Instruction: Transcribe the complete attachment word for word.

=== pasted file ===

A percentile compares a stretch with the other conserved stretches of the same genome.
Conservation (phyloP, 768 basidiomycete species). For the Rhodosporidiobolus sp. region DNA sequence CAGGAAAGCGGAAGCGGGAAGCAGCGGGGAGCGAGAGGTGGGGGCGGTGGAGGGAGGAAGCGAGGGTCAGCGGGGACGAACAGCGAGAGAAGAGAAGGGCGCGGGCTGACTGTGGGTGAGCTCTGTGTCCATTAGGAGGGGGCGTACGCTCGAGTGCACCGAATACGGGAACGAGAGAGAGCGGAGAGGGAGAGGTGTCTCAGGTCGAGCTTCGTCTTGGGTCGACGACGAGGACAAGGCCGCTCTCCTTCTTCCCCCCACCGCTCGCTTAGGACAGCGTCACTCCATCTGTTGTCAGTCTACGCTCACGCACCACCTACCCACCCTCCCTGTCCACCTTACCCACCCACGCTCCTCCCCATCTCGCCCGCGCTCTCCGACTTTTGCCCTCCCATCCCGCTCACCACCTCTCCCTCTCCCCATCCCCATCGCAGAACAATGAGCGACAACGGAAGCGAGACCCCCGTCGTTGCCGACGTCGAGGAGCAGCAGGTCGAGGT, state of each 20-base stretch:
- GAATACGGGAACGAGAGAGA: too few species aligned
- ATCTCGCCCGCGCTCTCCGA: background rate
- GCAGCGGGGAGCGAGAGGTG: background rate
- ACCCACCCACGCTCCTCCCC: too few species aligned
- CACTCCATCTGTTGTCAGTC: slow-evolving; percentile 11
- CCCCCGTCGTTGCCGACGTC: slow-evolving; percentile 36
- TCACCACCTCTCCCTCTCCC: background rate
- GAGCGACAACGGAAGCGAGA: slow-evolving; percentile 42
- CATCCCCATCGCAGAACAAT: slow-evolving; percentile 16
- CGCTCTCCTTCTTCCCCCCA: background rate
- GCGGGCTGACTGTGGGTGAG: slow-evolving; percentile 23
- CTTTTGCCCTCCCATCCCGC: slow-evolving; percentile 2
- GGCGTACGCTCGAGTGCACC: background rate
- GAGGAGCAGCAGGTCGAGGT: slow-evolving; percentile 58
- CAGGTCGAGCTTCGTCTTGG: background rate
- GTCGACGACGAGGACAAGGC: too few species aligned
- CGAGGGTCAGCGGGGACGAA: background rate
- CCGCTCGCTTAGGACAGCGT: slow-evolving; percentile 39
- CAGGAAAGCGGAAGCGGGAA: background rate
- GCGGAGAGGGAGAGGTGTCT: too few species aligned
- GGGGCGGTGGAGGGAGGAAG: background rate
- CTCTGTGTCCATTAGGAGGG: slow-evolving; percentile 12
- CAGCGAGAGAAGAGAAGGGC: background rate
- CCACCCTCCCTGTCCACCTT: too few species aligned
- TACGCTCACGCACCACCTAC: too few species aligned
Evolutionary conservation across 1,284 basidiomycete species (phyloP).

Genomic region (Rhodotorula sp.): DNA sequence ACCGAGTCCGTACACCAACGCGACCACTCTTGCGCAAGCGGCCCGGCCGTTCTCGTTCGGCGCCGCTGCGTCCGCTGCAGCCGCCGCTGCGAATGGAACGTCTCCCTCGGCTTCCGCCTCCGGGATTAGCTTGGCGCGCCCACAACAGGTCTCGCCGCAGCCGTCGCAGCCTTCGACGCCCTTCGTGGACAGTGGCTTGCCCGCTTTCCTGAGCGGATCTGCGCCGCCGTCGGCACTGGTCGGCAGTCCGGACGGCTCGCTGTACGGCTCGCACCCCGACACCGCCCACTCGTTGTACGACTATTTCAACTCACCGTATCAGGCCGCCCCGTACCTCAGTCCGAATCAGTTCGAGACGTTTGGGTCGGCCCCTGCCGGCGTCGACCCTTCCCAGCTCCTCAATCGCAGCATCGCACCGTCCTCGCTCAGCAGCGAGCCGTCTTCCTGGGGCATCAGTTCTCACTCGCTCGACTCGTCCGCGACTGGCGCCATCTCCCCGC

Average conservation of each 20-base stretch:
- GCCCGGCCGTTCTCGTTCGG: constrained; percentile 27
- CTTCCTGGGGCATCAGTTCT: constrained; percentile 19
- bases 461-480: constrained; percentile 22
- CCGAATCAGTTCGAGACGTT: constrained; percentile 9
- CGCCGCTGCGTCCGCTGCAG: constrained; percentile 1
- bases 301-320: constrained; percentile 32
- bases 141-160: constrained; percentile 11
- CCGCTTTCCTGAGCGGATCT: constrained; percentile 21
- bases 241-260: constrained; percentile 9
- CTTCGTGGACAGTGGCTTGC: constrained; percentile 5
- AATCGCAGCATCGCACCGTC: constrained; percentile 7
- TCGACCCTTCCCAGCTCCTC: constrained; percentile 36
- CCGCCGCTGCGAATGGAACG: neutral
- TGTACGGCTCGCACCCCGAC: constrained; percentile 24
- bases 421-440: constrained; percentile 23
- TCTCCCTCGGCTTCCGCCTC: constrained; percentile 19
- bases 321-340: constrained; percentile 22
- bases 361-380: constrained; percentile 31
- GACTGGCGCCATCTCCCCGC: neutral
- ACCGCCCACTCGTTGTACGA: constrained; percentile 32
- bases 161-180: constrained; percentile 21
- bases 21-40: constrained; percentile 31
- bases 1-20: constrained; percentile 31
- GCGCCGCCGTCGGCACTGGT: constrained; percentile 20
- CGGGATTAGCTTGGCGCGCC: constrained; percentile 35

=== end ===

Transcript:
A percentile compares a stretch with the other conserved stretches of the same genome.
Conservation (phyloP, 768 basidiomycete species). For the Rhodosporidiobolus sp. region DNA sequence CAGGAAAGCGGAAGCGGGAAGCAGCGGGGAGCGAGAGGTGGGGGCGGTGGAGGGAGGAAGCGAGGGTCAGCGGGGACGAACAGCGAGAGAAGAGAAGGGCGCGGGCTGACTGTGGGTGAGCTCTGTGTCCATTAGGAGGGGGCGTACGCTCGAGTGCACCGAATACGGGAACGAGAGAGAGCGGAGAGGGAGAGGTGTCTCAGGTCGAGCTTCGTCTTGGGTCGACGACGAGGACAAGGCCGCTCTCCTTCTTCCCCCCACCGCTCGCTTAGGACAGCGTCACTCCATCTGTTGTCAGTCTACGCTCACGCACCACCTACCCACCCTCCCTGTCCACCTTACCCACCCACGCTCCTCCCCATCTCGCCCGCGCTCTCCGACTTTTGCCCTCCCATCCCGCTCACCACCTCTCCCTCTCCCCATCCCCATCGCAGAACAATGAGCGACAACGGAAGCGAGACCCCCGTCGTTGCCGACGTCGAGGAGCAGCAGGTCGAGGT, state of each 20-base stretch:
- GAATACGGGAACGAGAGAGA: too few species aligned
- ATCTCGCCCGCGCTCTCCGA: background rate
- GCAGCGGGGAGCGAGAGGTG: background rate
- ACCCACCCACGCTCCTCCCC: too few species aligned
- CACTCCATCTGTTGTCAGTC: slow-evolving; percentile 11
- CCCCCGTCGTTGCCGACGTC: slow-evolving; percentile 36
- TCACCACCTCTCCCTCTCCC: background rate
- GAGCGACAACGGAAGCGAGA: slow-evolving; percentile 42
- CATCCCCATCGCAGAACAAT: slow-evolving; percentile 16
- CGCTCTCCTTCTTCCCCCCA: background rate
- GCGGGCTGACTGTGGGTGAG: slow-evolving; percentile 23
- CTTTTGCCCTCCCATCCCGC: slow-evolving; percentile 2
- GGCGTACGCTCGAGTGCACC: background rate
- GAGGAGCAGCAGGTCGAGGT: slow-evolving; percentile 58
- CAGGTCGAGCTTCGTCTTGG: background rate
- GTCGACGACGAGGACAAGGC: too few species aligned
- CGAGGGTCAGCGGGGACGAA: background rate
- CCGCTCGCTTAGGACAGCGT: slow-evolving; percentile 39
- CAGGAAAGCGGAAGCGGGAA: background rate
- GCGGAGAGGGAGAGGTGTCT: too few species aligned
- GGGGCGGTGGAGGGAGGAAG: background rate
- CTCTGTGTCCATTAGGAGGG: slow-evolving; percentile 12
- CAGCGAGAGAAGAGAAGGGC: background rate
- CCACCCTCCCTGTCCACCTT: too few species aligned
- TACGCTCACGCACCACCTAC: too few species aligned
Evolutionary conservation across 1,284 basidiomycete species (phyloP).

Genomic region (Rhodotorula sp.): DNA sequence ACCGAGTCCGTACACCAACGCGACCACTCTTGCGCAAGCGGCCCGGCCGTTCTCGTTCGGCGCCGCTGCGTCCGCTGCAGCCGCCGCTGCGAATGGAACGTCTCCCTCGGCTTCCGCCTCCGGGATTAGCTTGGCGCGCCCACAACAGGTCTCGCCGCAGCCGTCGCAGCCTTCGACGCCCTTCGTGGACAGTGGCTTGCCCGCTTTCCTGAGCGGATCTGCGCCGCCGTCGGCACTGGTCGGCAGTCCGGACGGCTCGCTGTACGGCTCGCACCCCGACACCGCCCACTCGTTGTACGACTATTTCAACTCACCGTATCAGGCCGCCCCGTACCTCAGTCCGAATCAGTTCGAGACGTTTGGGTCGGCCCCTGCCGGCGTCGACCCTTCCCAGCTCCTCAATCGCAGCATCGCACCGTCCTCGCTCAGCAGCGAGCCGTCTTCCTGGGGCATCAGTTCTCACTCGCTCGACTCGTCCGCGACTGGCGCCATCTCCCCGC

Average conservation of each 20-base stretch:
- GCCCGGCCGTTCTCGTTCGG: constrained; percentile 27
- CTTCCTGGGGCATCAGTTCT: constrained; percentile 19
- bases 461-480: constrained; percentile 22
- CCGAATCAGTTCGAGACGTT: constrained; percentile 9
- CGCCGCTGCGTCCGCTGCAG: constrained; percentile 1
- bases 301-320: constrained; percentile 32
- bases 141-160: constrained; percentile 11
- CCGCTTTCCTGAGCGGATCT: constrained; percentile 21
- bases 241-260: constrained; percentile 9
- CTTCGTGGACAGTGGCTTGC: constrained; percentile 5
- AATCGCAGCATCGCACCGTC: constrained; percentile 7
- TCGACCCTTCCCAGCTCCTC: constrained; percentile 36
- CCGCCGCTGCGAATGGAACG: neutral
- TGTACGGCTCGCACCCCGAC: constrained; percentile 24
- bases 421-440: constrained; percentile 23
- TCTCCCTCGGCTTCCGCCTC: constrained; percentile 19
- bases 321-340: constrained; percentile 22
- bases 361-380: constrained; percentile 31
- GACTGGCGCCATCTCCCCGC: neutral
- ACCGCCCACTCGTTGTACGA: constrained; percentile 32
- bases 161-180: constrained; percentile 21
- bases 21-40: constrained; percentile 31
- bases 1-20: constrained; percentile 31
- GCGCCGCCGTCGGCACTGGT: constrained; percentile 20
- CGGGATTAGCTTGGCGCGCC: constrained; percentile 35